The Sixth Circuit earlier this week decided an issue recently left open by the United States Supreme Court as to whether the Court or an arbitrator is to decide whether classwide arbitration is available under an arbitration clause. In Reed Elsevier, Inc. v. Crockett, Case No. 12-3574 (Nov. 5, 2013) (pdf), the Court examined whether a determination of classwide arbitrability was a “gateway dispute,” which is reserved for judicial determination unless the parties clearly and unmistakably provide otherwise, or a “subsidiary question,” which grows out of the dispute and bears on its final disposition, and is thus reserved for the arbitrator once a court decides that the parties have agreed to resolve a particular dispute through arbitration.
Faced with a plurality determination in Green Tree Fin. Corp. v. Bazzle, 539 U.S. 444, 452 (2003) that classwide arbitrability was a subsidiary question, the Sixth Circuit recognized that the question remained an open one. The Sixth Circuit identified four reasons supporting its decision that a determination of whether the parties had agreed to classwide arbitration is a gateway decision, presumed to be reserved for the judiciary unless the parties clearly and unmistakably provide otherwise: 1) that the loss of arbitration’s putative benefits of lower costs and greater efficiencies in classwide arbitration should not be presumed by simply agreeing to submit disputes to an arbitrator; 2) confidentiality concerns in classwide arbitrations may frustrate parties’ assumptions when they agreed to arbitrate; 3) the commercial stakes at issue in class arbitration (here in excess of $500 million) are comparable to that of class litigation; and 4) due process concerns of absent classmembers can be better addressed through opt in proceedings in court. In sum, the Court recognized that whether the parties arbitrate one claim or 1,000 in a single proceeding is no mere detail, and thus is not a subsidiary question.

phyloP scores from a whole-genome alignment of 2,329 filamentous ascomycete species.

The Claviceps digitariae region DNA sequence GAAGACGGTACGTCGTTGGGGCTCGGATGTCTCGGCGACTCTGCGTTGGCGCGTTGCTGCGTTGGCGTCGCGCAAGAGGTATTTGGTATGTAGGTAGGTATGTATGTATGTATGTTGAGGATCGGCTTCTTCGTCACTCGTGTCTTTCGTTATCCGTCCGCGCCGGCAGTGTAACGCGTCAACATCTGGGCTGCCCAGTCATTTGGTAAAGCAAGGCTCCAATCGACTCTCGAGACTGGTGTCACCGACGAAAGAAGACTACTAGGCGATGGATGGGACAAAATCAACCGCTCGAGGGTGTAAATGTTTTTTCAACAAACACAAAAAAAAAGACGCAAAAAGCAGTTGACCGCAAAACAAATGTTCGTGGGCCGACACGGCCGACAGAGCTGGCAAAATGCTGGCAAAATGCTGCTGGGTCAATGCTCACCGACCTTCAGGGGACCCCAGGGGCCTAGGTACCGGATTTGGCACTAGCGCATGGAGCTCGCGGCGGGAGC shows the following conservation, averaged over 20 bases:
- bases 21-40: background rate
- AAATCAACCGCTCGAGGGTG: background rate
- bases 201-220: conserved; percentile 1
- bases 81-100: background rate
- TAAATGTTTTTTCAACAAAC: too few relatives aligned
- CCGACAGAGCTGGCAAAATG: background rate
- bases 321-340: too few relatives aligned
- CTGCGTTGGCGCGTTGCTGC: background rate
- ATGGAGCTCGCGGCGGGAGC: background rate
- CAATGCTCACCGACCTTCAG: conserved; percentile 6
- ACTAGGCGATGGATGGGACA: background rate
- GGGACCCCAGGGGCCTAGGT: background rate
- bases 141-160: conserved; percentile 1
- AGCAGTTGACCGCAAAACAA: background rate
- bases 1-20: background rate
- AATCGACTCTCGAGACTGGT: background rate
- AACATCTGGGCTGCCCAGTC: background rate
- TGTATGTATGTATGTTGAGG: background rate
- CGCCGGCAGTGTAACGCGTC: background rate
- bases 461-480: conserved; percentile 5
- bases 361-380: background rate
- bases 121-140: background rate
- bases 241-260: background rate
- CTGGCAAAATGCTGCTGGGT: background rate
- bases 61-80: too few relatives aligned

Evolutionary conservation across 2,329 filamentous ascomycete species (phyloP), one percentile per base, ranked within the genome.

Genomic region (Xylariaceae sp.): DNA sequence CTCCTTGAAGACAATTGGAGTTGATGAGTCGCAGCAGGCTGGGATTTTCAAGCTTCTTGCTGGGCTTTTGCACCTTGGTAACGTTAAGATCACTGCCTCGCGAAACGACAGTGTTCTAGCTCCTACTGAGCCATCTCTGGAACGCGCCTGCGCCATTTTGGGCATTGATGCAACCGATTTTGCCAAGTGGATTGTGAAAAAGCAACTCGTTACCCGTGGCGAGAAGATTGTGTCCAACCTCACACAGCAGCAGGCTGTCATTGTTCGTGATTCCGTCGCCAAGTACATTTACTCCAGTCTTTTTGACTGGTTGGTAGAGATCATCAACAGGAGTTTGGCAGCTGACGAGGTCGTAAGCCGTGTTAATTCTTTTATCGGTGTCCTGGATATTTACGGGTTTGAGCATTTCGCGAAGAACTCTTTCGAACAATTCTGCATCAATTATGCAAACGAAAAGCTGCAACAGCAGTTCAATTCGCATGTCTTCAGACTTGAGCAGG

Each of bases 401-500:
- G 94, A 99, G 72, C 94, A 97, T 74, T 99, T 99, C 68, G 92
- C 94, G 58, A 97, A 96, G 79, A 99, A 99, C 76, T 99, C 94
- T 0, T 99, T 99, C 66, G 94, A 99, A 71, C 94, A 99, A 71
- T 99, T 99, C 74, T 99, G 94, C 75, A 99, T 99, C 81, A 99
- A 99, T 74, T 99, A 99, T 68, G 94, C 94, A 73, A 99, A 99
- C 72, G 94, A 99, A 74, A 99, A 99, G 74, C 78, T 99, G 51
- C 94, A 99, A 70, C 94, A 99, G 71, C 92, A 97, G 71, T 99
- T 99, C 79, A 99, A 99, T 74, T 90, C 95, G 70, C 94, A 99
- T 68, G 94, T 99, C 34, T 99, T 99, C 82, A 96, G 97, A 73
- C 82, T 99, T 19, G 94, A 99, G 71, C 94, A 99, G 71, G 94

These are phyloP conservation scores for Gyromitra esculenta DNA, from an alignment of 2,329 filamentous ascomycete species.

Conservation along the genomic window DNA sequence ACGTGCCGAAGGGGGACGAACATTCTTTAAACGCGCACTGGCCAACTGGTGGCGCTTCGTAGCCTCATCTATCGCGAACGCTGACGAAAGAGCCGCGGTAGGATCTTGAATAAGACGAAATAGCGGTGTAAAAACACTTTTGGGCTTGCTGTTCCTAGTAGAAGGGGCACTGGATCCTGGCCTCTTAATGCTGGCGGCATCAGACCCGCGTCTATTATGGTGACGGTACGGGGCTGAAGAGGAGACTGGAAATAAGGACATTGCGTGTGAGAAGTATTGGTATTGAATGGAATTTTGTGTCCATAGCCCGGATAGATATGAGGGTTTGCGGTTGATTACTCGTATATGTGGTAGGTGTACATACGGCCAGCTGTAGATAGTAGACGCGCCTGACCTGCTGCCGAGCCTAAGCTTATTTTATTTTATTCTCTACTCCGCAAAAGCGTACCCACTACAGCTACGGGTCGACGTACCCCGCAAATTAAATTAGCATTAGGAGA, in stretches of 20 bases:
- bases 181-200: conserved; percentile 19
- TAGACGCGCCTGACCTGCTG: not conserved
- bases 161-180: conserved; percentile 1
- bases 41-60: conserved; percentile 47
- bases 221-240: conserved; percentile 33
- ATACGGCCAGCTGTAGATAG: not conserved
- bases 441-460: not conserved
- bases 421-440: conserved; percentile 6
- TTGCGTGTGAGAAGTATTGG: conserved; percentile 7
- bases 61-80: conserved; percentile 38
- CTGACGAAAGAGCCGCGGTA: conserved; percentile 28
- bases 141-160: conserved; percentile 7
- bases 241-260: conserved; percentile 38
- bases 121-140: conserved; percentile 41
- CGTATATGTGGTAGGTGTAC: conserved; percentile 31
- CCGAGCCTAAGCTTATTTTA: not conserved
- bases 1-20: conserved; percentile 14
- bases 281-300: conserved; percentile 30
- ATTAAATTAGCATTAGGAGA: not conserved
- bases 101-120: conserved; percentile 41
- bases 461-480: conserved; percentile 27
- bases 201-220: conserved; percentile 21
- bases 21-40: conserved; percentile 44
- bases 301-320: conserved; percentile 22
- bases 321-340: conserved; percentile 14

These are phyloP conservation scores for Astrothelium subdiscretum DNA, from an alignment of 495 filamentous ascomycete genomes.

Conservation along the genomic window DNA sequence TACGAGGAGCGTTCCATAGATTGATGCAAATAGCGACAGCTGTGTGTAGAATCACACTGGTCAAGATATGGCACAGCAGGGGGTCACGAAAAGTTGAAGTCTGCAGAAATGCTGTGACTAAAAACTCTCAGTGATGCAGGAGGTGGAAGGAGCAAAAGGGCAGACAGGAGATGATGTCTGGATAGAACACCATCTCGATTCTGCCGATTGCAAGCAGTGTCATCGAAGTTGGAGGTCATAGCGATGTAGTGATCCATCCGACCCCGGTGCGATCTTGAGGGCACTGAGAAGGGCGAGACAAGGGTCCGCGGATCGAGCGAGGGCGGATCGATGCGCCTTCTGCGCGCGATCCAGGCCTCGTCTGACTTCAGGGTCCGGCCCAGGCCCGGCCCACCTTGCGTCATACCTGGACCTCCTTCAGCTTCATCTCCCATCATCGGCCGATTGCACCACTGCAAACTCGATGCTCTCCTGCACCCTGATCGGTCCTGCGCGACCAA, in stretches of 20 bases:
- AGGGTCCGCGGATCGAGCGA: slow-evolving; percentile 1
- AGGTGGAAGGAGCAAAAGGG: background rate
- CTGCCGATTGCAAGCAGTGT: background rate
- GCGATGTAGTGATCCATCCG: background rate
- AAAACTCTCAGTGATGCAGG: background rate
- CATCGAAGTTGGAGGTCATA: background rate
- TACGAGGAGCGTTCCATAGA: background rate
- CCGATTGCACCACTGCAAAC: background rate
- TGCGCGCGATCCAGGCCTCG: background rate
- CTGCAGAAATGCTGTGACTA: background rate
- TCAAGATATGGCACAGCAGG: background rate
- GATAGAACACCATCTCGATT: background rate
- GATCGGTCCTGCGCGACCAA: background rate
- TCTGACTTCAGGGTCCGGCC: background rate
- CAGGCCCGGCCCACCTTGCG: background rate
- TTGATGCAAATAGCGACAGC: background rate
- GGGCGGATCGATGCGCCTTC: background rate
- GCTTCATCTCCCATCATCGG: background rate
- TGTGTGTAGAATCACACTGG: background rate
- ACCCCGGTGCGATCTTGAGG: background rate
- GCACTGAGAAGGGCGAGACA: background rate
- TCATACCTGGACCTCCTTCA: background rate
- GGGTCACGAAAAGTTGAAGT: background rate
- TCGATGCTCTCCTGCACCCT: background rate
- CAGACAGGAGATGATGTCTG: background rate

Turning to whether the arbitration clause before it “clearly and unmistakably” assigned to an arbitrator the question whether the agreement permitted classwide arbitration, the Court held that it did not as the arbitration clause did not mention classwide arbitration at all, much less mention who would decide the issue. After concluding that there was no clear and unmistakeable assignment to the arbitrator and thus the Court would decide whether class arbitration was available, the Sixth Circuit quickly disposed of the attorney’s arbitration request, holding that “the principal reason to conclude that this arbitration clause does not authorize classwide arbitration is that the clause nowhere mentions it.”